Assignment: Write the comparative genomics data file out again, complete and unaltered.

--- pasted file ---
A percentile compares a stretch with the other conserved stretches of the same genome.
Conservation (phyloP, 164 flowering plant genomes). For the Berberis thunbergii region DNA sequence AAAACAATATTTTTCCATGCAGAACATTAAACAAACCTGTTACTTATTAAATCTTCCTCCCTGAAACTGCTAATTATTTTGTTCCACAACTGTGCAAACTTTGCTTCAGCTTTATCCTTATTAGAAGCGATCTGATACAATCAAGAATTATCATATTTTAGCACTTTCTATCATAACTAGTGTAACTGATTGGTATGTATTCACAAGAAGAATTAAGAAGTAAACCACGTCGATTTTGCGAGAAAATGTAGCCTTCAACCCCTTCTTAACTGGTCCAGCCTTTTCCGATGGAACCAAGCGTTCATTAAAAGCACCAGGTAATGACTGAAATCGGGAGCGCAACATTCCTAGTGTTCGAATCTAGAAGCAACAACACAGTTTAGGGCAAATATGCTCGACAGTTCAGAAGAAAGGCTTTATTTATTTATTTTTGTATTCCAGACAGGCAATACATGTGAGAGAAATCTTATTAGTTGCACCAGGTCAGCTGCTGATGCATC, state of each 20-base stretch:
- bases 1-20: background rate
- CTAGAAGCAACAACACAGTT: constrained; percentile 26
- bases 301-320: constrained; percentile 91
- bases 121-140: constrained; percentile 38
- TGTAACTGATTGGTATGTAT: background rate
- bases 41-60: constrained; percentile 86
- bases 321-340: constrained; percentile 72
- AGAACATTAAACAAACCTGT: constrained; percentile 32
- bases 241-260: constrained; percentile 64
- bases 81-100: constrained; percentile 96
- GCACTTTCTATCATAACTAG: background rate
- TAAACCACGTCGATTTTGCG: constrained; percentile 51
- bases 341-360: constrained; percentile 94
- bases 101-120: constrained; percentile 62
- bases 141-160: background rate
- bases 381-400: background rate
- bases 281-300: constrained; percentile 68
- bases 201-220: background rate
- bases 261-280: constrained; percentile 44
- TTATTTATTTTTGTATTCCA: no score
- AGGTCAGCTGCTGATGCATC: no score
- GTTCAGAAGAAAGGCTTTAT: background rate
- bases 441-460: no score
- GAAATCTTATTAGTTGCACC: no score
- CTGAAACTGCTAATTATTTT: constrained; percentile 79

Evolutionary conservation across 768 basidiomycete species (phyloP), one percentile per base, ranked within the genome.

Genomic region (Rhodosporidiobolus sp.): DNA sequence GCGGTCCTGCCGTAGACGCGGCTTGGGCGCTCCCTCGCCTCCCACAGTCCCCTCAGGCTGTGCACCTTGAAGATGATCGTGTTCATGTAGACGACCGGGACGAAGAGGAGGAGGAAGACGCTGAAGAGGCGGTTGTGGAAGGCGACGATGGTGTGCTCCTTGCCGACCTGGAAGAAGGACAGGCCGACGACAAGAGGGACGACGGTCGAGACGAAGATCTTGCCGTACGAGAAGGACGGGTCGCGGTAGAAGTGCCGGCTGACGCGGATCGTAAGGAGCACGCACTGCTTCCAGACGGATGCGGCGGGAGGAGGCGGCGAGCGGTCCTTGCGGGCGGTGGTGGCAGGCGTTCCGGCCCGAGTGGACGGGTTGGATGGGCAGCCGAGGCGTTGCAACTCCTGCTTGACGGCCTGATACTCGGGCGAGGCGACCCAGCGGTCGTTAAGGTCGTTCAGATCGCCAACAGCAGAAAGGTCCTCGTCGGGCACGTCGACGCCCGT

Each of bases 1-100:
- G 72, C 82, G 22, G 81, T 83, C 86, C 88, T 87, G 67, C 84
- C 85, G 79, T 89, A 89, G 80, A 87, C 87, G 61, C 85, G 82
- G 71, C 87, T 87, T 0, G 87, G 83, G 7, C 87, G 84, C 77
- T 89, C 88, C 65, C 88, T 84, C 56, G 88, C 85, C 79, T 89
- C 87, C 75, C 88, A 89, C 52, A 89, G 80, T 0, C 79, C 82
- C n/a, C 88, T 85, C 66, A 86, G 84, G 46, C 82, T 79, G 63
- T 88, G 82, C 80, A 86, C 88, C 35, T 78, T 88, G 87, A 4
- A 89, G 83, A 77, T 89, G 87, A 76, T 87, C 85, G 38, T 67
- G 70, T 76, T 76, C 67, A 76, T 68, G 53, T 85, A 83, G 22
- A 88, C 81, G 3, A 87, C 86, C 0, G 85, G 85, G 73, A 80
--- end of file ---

A percentile compares a stretch with the other conserved stretches of the same genome.
Conservation (phyloP, 164 flowering plant genomes). For the Berberis thunbergii region DNA sequence AAAACAATATTTTTCCATGCAGAACATTAAACAAACCTGTTACTTATTAAATCTTCCTCCCTGAAACTGCTAATTATTTTGTTCCACAACTGTGCAAACTTTGCTTCAGCTTTATCCTTATTAGAAGCGATCTGATACAATCAAGAATTATCATATTTTAGCACTTTCTATCATAACTAGTGTAACTGATTGGTATGTATTCACAAGAAGAATTAAGAAGTAAACCACGTCGATTTTGCGAGAAAATGTAGCCTTCAACCCCTTCTTAACTGGTCCAGCCTTTTCCGATGGAACCAAGCGTTCATTAAAAGCACCAGGTAATGACTGAAATCGGGAGCGCAACATTCCTAGTGTTCGAATCTAGAAGCAACAACACAGTTTAGGGCAAATATGCTCGACAGTTCAGAAGAAAGGCTTTATTTATTTATTTTTGTATTCCAGACAGGCAATACATGTGAGAGAAATCTTATTAGTTGCACCAGGTCAGCTGCTGATGCATC, state of each 20-base stretch:
- bases 1-20: background rate
- CTAGAAGCAACAACACAGTT: constrained; percentile 26
- bases 301-320: constrained; percentile 91
- bases 121-140: constrained; percentile 38
- TGTAACTGATTGGTATGTAT: background rate
- bases 41-60: constrained; percentile 86
- bases 321-340: constrained; percentile 72
- AGAACATTAAACAAACCTGT: constrained; percentile 32
- bases 241-260: constrained; percentile 64
- bases 81-100: constrained; percentile 96
- GCACTTTCTATCATAACTAG: background rate
- TAAACCACGTCGATTTTGCG: constrained; percentile 51
- bases 341-360: constrained; percentile 94
- bases 101-120: constrained; percentile 62
- bases 141-160: background rate
- bases 381-400: background rate
- bases 281-300: constrained; percentile 68
- bases 201-220: background rate
- bases 261-280: constrained; percentile 44
- TTATTTATTTTTGTATTCCA: no score
- AGGTCAGCTGCTGATGCATC: no score
- GTTCAGAAGAAAGGCTTTAT: background rate
- bases 441-460: no score
- GAAATCTTATTAGTTGCACC: no score
- CTGAAACTGCTAATTATTTT: constrained; percentile 79

Evolutionary conservation across 768 basidiomycete species (phyloP), one percentile per base, ranked within the genome.

Genomic region (Rhodosporidiobolus sp.): DNA sequence GCGGTCCTGCCGTAGACGCGGCTTGGGCGCTCCCTCGCCTCCCACAGTCCCCTCAGGCTGTGCACCTTGAAGATGATCGTGTTCATGTAGACGACCGGGACGAAGAGGAGGAGGAAGACGCTGAAGAGGCGGTTGTGGAAGGCGACGATGGTGTGCTCCTTGCCGACCTGGAAGAAGGACAGGCCGACGACAAGAGGGACGACGGTCGAGACGAAGATCTTGCCGTACGAGAAGGACGGGTCGCGGTAGAAGTGCCGGCTGACGCGGATCGTAAGGAGCACGCACTGCTTCCAGACGGATGCGGCGGGAGGAGGCGGCGAGCGGTCCTTGCGGGCGGTGGTGGCAGGCGTTCCGGCCCGAGTGGACGGGTTGGATGGGCAGCCGAGGCGTTGCAACTCCTGCTTGACGGCCTGATACTCGGGCGAGGCGACCCAGCGGTCGTTAAGGTCGTTCAGATCGCCAACAGCAGAAAGGTCCTCGTCGGGCACGTCGACGCCCGT

Each of bases 1-100:
- G 72, C 82, G 22, G 81, T 83, C 86, C 88, T 87, G 67, C 84
- C 85, G 79, T 89, A 89, G 80, A 87, C 87, G 61, C 85, G 82
- G 71, C 87, T 87, T 0, G 87, G 83, G 7, C 87, G 84, C 77
- T 89, C 88, C 65, C 88, T 84, C 56, G 88, C 85, C 79, T 89
- C 87, C 75, C 88, A 89, C 52, A 89, G 80, T 0, C 79, C 82
- C n/a, C 88, T 85, C 66, A 86, G 84, G 46, C 82, T 79, G 63
- T 88, G 82, C 80, A 86, C 88, C 35, T 78, T 88, G 87, A 4
- A 89, G 83, A 77, T 89, G 87, A 76, T 87, C 85, G 38, T 67
- G 70, T 76, T 76, C 67, A 76, T 68, G 53, T 85, A 83, G 22
- A 88, C 81, G 3, A 87, C 86, C 0, G 85, G 85, G 73, A 80